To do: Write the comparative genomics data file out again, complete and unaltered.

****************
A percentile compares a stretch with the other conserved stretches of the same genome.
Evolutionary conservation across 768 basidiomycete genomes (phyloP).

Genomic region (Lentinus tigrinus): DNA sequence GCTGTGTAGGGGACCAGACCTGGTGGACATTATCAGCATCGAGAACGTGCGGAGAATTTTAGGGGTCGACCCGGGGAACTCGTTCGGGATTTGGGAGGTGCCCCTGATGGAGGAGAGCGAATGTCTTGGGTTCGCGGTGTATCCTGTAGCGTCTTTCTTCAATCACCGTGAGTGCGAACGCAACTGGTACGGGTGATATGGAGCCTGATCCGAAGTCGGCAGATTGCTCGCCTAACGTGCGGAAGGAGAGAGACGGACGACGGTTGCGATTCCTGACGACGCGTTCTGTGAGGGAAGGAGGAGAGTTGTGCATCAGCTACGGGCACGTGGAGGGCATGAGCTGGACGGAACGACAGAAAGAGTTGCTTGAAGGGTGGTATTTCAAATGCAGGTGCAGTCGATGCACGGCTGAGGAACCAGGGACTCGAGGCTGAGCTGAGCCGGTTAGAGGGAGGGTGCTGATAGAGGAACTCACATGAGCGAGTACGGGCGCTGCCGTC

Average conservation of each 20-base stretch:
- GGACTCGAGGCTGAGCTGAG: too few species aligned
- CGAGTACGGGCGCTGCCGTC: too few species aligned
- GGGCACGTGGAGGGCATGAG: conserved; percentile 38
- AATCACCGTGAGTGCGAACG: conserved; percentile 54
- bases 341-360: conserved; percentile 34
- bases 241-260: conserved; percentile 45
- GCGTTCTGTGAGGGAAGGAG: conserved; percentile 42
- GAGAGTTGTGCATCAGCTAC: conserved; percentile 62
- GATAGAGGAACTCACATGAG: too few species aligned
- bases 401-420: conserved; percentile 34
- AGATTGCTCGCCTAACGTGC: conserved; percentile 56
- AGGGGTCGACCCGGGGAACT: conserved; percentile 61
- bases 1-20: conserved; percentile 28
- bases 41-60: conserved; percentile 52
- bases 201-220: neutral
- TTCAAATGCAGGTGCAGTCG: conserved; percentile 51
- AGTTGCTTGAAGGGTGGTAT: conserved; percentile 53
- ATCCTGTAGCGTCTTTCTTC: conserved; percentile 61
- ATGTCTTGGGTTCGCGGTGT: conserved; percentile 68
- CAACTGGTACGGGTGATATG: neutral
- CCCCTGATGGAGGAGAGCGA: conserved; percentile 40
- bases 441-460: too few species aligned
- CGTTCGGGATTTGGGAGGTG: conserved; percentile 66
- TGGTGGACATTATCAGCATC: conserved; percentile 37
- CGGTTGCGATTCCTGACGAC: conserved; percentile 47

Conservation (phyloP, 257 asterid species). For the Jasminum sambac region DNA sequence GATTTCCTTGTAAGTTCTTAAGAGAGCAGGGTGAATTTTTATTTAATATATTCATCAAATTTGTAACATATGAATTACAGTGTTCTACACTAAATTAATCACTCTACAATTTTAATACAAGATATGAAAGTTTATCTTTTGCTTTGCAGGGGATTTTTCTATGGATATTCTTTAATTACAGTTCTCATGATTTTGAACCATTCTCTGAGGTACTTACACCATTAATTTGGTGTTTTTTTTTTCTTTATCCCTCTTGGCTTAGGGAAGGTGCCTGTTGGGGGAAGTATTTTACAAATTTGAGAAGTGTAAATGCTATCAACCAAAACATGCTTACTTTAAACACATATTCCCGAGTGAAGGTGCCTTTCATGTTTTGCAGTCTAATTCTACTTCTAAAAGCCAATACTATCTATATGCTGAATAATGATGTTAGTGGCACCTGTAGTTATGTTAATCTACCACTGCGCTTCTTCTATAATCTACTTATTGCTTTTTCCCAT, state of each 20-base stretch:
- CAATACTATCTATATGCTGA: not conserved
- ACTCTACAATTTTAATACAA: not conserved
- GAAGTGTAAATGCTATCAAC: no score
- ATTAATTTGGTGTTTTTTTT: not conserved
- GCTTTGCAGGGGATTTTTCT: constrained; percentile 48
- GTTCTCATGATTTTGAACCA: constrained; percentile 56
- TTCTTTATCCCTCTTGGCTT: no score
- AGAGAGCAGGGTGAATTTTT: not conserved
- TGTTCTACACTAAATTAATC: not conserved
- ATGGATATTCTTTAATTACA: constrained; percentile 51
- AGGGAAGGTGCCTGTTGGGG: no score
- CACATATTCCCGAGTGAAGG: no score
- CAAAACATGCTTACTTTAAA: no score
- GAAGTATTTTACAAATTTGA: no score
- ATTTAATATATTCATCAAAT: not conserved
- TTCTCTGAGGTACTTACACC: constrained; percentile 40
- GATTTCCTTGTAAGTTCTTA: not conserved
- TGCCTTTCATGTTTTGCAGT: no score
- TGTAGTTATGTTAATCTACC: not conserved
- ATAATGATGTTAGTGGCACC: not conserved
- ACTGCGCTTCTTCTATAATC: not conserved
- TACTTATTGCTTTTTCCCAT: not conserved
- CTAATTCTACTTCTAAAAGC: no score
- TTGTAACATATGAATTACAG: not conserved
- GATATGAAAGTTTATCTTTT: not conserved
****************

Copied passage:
A percentile compares a stretch with the other conserved stretches of the same genome.
Evolutionary conservation across 768 basidiomycete genomes (phyloP).

Genomic region (Lentinus tigrinus): DNA sequence GCTGTGTAGGGGACCAGACCTGGTGGACATTATCAGCATCGAGAACGTGCGGAGAATTTTAGGGGTCGACCCGGGGAACTCGTTCGGGATTTGGGAGGTGCCCCTGATGGAGGAGAGCGAATGTCTTGGGTTCGCGGTGTATCCTGTAGCGTCTTTCTTCAATCACCGTGAGTGCGAACGCAACTGGTACGGGTGATATGGAGCCTGATCCGAAGTCGGCAGATTGCTCGCCTAACGTGCGGAAGGAGAGAGACGGACGACGGTTGCGATTCCTGACGACGCGTTCTGTGAGGGAAGGAGGAGAGTTGTGCATCAGCTACGGGCACGTGGAGGGCATGAGCTGGACGGAACGACAGAAAGAGTTGCTTGAAGGGTGGTATTTCAAATGCAGGTGCAGTCGATGCACGGCTGAGGAACCAGGGACTCGAGGCTGAGCTGAGCCGGTTAGAGGGAGGGTGCTGATAGAGGAACTCACATGAGCGAGTACGGGCGCTGCCGTC

Average conservation of each 20-base stretch:
- GGACTCGAGGCTGAGCTGAG: too few species aligned
- CGAGTACGGGCGCTGCCGTC: too few species aligned
- GGGCACGTGGAGGGCATGAG: conserved; percentile 38
- AATCACCGTGAGTGCGAACG: conserved; percentile 54
- bases 341-360: conserved; percentile 34
- bases 241-260: conserved; percentile 45
- GCGTTCTGTGAGGGAAGGAG: conserved; percentile 42
- GAGAGTTGTGCATCAGCTAC: conserved; percentile 62
- GATAGAGGAACTCACATGAG: too few species aligned
- bases 401-420: conserved; percentile 34
- AGATTGCTCGCCTAACGTGC: conserved; percentile 56
- AGGGGTCGACCCGGGGAACT: conserved; percentile 61
- bases 1-20: conserved; percentile 28
- bases 41-60: conserved; percentile 52
- bases 201-220: neutral
- TTCAAATGCAGGTGCAGTCG: conserved; percentile 51
- AGTTGCTTGAAGGGTGGTAT: conserved; percentile 53
- ATCCTGTAGCGTCTTTCTTC: conserved; percentile 61
- ATGTCTTGGGTTCGCGGTGT: conserved; percentile 68
- CAACTGGTACGGGTGATATG: neutral
- CCCCTGATGGAGGAGAGCGA: conserved; percentile 40
- bases 441-460: too few species aligned
- CGTTCGGGATTTGGGAGGTG: conserved; percentile 66
- TGGTGGACATTATCAGCATC: conserved; percentile 37
- CGGTTGCGATTCCTGACGAC: conserved; percentile 47

Conservation (phyloP, 257 asterid species). For the Jasminum sambac region DNA sequence GATTTCCTTGTAAGTTCTTAAGAGAGCAGGGTGAATTTTTATTTAATATATTCATCAAATTTGTAACATATGAATTACAGTGTTCTACACTAAATTAATCACTCTACAATTTTAATACAAGATATGAAAGTTTATCTTTTGCTTTGCAGGGGATTTTTCTATGGATATTCTTTAATTACAGTTCTCATGATTTTGAACCATTCTCTGAGGTACTTACACCATTAATTTGGTGTTTTTTTTTTCTTTATCCCTCTTGGCTTAGGGAAGGTGCCTGTTGGGGGAAGTATTTTACAAATTTGAGAAGTGTAAATGCTATCAACCAAAACATGCTTACTTTAAACACATATTCCCGAGTGAAGGTGCCTTTCATGTTTTGCAGTCTAATTCTACTTCTAAAAGCCAATACTATCTATATGCTGAATAATGATGTTAGTGGCACCTGTAGTTATGTTAATCTACCACTGCGCTTCTTCTATAATCTACTTATTGCTTTTTCCCAT, state of each 20-base stretch:
- CAATACTATCTATATGCTGA: not conserved
- ACTCTACAATTTTAATACAA: not conserved
- GAAGTGTAAATGCTATCAAC: no score
- ATTAATTTGGTGTTTTTTTT: not conserved
- GCTTTGCAGGGGATTTTTCT: constrained; percentile 48
- GTTCTCATGATTTTGAACCA: constrained; percentile 56
- TTCTTTATCCCTCTTGGCTT: no score
- AGAGAGCAGGGTGAATTTTT: not conserved
- TGTTCTACACTAAATTAATC: not conserved
- ATGGATATTCTTTAATTACA: constrained; percentile 51
- AGGGAAGGTGCCTGTTGGGG: no score
- CACATATTCCCGAGTGAAGG: no score
- CAAAACATGCTTACTTTAAA: no score
- GAAGTATTTTACAAATTTGA: no score
- ATTTAATATATTCATCAAAT: not conserved
- TTCTCTGAGGTACTTACACC: constrained; percentile 40
- GATTTCCTTGTAAGTTCTTA: not conserved
- TGCCTTTCATGTTTTGCAGT: no score
- TGTAGTTATGTTAATCTACC: not conserved
- ATAATGATGTTAGTGGCACC: not conserved
- ACTGCGCTTCTTCTATAATC: not conserved
- TACTTATTGCTTTTTCCCAT: not conserved
- CTAATTCTACTTCTAAAAGC: no score
- TTGTAACATATGAATTACAG: not conserved
- GATATGAAAGTTTATCTTTT: not conserved